Cover of: Terrestrial cryptogams of pinyon-juniper woodlands in the Southwestern United States | Juanita A. R. Ladyman

Terrestrial cryptogams of pinyon-juniper woodlands in the Southwestern United States

a review
  • 33 Pages
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by
U.S. Dept. of Agriculture, Forest Service, Rocky Mountain Forest and Range Experiment Station , Fort Collins, Colo
Cryptogams -- Southwestern States, Forest plants -- Southwestern S
StatementJuanita A.R. Ladyman and Esteban Muldavin.
SeriesGeneral technical report RM -- GTR-280, General technical report RM -- 280.
ContributionsMuldavin, Esteban, 1953-, Rocky Mountain Forest and Range Experiment Station (Fort Collins, Colo.)
The Physical Object
Pagination33 p. :
ID Numbers
Open LibraryOL13633820M
OCLC/WorldCa35788662

Terrestrial cryptogams of pinyon-juniper woodlands in the Southwestern United States: A review (General technical report RM) [Juanita A.

R Ladyman] on. Terrestrial cryptogams of pinyon-juniper woodlands in the Southwestern United States: a review by Ladyman, Juanita A. R; Muldavin, Esteban, ; Rocky Mountain Forest and Range Experiment Station (Fort Collins, Colo.)Pages: Title.

Terrestrial cryptogams of pinyon-juniper woodlands in the Southwestern United States: a review. Related Titles. Series: General technical report RM ; GTR By.

Ladyman, Juanita A.

Details Terrestrial cryptogams of pinyon-juniper woodlands in the Southwestern United States PDF

Muldavin, Esteban, Rocky Mountain Forest and Range Experiment Station (Fort Collins, Colo.). Get this from a library. Terrestrial cryptogams of pinyon-juniper woodlands in the Southwestern United States: a review. [Juanita A R Ladyman; Esteban Muldavin; Rocky Mountain Forest and Range Experiment Station (Fort Collins, Colo.)].

Terrestrial cryptogams of pinyon-juniper woodlands in the Southwestern United States: a review / By Juanita A. Ladyman, Esteban Muldavin and Colo.) Rocky Mountain Forest and Range Experiment Station (Fort Collins.

Covering as much as 15% of the land area in 5 states—Arizona, Colorado, Nevada, New Mexico, and Utah—pinyon-juniper woodlands provide a wealth of resources and ecosystem services, from wildlife habitat and vegetative cover for watershed. Pinyon-juniper ecosystems are distributed throughout the western United States and are broadly defined as including one species of pinyon pine (subsection cembroides) and/or one species of juniper (section Sabina).

The majority of the pinyon-juniper type is found in regions subject to temperature extremes and limited moisture availability. Pinyon-juniper generally occurs between. Location and Distribution. Pinyon-juniper (Pinus spp.-Juniperus spp.) communities occupy areas in 10 states of the Great Basin (to 42°N), the Colorado Plateau, the Rocky Mountains, and the Sonoran and Chihuahuan Deserts (Figure 1).It extends southward to the states of Jalisco and Puebla in Mexico (to 18°N).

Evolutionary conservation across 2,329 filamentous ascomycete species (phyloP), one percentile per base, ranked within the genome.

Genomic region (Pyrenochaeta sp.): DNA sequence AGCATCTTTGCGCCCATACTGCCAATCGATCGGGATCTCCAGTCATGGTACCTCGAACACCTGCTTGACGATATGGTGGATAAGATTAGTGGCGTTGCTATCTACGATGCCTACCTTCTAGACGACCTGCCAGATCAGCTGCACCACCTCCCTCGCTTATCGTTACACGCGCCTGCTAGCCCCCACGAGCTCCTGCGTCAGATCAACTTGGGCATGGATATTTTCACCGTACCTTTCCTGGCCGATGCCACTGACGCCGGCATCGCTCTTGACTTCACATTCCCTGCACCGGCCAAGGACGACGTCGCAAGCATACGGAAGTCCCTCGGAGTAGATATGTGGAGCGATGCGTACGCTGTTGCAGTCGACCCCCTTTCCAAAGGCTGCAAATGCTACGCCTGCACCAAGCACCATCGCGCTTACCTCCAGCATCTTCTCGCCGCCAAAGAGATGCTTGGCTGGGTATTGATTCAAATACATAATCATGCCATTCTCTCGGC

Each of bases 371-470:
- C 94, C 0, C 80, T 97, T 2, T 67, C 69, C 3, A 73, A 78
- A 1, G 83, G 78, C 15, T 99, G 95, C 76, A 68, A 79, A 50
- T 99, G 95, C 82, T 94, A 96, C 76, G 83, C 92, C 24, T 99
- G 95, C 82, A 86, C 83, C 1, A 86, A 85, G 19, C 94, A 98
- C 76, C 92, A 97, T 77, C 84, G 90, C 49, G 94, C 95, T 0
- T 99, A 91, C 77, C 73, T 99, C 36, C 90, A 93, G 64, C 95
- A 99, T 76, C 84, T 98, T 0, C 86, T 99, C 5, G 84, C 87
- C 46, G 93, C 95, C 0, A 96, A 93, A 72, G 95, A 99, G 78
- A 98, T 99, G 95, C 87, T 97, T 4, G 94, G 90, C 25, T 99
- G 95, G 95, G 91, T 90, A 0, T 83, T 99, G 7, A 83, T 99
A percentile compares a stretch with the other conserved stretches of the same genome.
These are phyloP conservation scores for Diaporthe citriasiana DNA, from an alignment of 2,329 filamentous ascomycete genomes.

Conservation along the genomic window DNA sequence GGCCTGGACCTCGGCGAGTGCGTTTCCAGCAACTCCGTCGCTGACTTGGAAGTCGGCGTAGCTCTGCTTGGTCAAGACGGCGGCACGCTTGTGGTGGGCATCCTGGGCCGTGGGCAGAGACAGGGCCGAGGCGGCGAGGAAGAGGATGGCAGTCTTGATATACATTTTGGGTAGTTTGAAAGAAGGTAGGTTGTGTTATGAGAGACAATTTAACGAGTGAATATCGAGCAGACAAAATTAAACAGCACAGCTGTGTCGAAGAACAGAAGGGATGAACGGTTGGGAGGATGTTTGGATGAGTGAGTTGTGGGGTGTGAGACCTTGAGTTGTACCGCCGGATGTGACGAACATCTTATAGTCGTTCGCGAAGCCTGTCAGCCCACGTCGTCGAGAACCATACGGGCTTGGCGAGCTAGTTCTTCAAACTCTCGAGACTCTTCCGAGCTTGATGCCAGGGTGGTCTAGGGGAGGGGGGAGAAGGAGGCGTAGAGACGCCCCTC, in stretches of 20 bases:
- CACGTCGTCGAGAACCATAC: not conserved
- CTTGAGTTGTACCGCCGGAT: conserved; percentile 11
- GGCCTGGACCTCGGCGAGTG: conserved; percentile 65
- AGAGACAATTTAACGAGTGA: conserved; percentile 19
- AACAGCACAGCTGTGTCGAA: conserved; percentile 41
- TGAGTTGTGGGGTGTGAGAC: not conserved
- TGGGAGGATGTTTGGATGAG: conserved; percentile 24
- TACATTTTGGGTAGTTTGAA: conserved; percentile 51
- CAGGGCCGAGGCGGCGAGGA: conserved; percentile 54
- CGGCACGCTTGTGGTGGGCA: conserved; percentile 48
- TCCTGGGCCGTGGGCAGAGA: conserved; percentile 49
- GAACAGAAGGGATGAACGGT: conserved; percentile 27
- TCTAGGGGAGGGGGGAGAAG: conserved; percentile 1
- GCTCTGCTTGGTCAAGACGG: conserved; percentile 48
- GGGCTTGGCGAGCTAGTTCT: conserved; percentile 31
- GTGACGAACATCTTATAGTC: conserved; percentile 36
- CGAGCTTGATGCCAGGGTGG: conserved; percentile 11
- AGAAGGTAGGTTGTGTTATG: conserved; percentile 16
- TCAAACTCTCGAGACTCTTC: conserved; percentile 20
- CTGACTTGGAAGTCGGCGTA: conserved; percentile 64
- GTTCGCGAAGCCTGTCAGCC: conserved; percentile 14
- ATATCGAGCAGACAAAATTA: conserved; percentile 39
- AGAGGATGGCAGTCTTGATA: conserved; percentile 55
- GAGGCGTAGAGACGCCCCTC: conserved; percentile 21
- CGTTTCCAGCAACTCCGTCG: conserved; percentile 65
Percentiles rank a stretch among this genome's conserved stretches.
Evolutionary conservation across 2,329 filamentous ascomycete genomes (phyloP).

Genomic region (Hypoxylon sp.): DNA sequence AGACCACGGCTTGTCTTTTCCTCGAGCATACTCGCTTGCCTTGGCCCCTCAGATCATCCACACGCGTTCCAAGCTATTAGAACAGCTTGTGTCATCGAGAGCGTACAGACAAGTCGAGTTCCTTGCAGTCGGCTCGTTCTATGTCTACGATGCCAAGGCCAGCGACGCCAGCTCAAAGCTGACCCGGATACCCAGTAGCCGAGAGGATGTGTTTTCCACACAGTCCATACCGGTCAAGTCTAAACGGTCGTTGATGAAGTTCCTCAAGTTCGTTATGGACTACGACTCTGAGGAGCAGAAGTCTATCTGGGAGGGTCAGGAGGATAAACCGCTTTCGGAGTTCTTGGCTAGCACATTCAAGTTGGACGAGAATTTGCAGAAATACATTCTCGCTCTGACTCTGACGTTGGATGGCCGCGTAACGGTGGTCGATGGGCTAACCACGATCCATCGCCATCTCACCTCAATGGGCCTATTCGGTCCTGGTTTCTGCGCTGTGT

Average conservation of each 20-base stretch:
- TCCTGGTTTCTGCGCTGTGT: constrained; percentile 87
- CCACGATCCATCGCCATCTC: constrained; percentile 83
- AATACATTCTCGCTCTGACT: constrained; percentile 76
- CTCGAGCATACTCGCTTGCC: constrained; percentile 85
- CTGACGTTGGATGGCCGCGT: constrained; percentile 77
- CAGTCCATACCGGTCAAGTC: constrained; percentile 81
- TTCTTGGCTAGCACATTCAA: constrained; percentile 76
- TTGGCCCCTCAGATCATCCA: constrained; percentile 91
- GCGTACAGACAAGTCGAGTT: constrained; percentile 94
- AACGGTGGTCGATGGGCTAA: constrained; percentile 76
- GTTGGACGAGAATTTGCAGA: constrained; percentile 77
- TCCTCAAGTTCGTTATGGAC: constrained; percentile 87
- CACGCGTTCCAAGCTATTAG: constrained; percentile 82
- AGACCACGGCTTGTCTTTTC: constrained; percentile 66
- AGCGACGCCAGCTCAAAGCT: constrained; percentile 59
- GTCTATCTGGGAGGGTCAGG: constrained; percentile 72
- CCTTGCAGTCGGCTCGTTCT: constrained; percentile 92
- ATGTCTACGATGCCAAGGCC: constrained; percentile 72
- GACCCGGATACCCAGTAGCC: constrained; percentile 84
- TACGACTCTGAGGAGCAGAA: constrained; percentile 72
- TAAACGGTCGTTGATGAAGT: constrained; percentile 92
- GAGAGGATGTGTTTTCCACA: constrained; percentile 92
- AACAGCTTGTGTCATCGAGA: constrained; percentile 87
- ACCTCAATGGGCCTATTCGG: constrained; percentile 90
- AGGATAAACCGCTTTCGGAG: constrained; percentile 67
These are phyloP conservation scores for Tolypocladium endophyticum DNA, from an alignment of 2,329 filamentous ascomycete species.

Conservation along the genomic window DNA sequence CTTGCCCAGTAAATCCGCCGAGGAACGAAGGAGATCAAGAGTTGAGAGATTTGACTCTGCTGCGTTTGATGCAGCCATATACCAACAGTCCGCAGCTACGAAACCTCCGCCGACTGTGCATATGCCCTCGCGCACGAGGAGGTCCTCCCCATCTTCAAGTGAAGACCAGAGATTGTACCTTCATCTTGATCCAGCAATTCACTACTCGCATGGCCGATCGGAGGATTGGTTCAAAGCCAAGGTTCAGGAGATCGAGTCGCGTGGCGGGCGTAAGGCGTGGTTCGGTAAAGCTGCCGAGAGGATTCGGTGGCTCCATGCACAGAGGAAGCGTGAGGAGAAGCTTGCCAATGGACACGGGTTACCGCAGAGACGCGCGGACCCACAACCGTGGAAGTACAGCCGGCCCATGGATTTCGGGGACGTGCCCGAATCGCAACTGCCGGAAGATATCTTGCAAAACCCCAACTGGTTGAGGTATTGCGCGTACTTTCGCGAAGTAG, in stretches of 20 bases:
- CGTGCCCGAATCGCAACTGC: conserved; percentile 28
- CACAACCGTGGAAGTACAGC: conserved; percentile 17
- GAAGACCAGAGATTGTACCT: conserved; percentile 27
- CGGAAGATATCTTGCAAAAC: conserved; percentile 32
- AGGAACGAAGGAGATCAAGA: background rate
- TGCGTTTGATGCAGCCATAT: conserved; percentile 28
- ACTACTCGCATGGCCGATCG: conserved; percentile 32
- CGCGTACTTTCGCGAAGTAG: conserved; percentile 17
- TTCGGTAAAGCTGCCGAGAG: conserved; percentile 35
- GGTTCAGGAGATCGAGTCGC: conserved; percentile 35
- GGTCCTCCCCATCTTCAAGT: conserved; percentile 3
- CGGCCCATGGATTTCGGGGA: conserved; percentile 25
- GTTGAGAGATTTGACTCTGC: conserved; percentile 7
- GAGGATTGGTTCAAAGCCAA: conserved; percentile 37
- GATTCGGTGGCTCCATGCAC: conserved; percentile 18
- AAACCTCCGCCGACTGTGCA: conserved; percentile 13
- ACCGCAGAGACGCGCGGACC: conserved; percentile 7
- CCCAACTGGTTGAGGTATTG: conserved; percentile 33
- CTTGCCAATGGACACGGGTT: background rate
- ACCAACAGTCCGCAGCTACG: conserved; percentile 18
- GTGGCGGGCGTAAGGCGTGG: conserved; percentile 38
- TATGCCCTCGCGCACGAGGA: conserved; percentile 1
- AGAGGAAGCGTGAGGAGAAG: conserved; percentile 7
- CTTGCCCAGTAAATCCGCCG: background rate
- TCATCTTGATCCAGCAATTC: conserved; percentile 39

Pinyon and juniper trees grow together and tolerate a broad range of environmental. Pinyon pine mortality. Photo by US Forest Service, Southwestern Region. The Intergovernmental Panel on Climate Change (IPPC) reports with “very high confidence” that terrestrial biological systems on all continents are now being affected by temperature increases, resulting in earlier spring events, shifts in the ranges of plant and animal species, and longer thermal growing seasons, among.

Ladyman, J. A.R. Muldavin, E.Terrestrial cryptogams in pinyon-juniper woodlands in the southwestern United States: a review, USDA Forest Service General Technical Report, RM-GTR, 1, 33 Google Scholar. Ladyman JAR, Muldavin E () Terrestrial cryptogams of pinyon-juniper woodlands in the southwestern United States: a review.

US Dep Agric, For Serv Gen Tech Rep RM-GTR, Fort Collins, Colorado Google Scholar. Andrea Westerband, Martin Dovčiak, Giomara La Quay-Velázquez, Juliana S. Medeiros, Aspect reduces soil moisture and tree cover, but not nitrogen mineralization or grass cover, in semiarid pinyon-juniper woodlands of the Southwestern United States, The Southwestern Naturalist, /FMO, 60, 1, (), ().

Pinyon–juniper woodland, also spelled piñon–juniper woodland, is a vegetation type of Western United States higher elevation deserts, characterized by being an open forest dominated by low, bushy, evergreen junipers (Juniperus osteosperma, Juniperus californica, Juniperus grandis), pinyon pines (Pinus monophylla, Pinus edulis), and their associates which vary from region to region.

pinyon-juniper wood.+ands in the wes, States for centuries (Wasson ) and have. utilized plants from these areas for many purposes including food. Much has been learned abOut ecology of pinyon-juniper woodlands in. New Mexico and the Southwest but IllUch remains to be learned.

This. Approximately 19 million ha of pinyon-juniper woodland occur in the United States; it is an impor­ tant vegetation type in seven of the western states (Evans ).

Pinyon-juniper woodlands constitute the most common vegetation type in Arizona and New Mexico. The literature contains several esti­ mates of the area occupied by woodlands; many of. Pinyon-Juniper Habitat. Habitat Description, Status and Importance.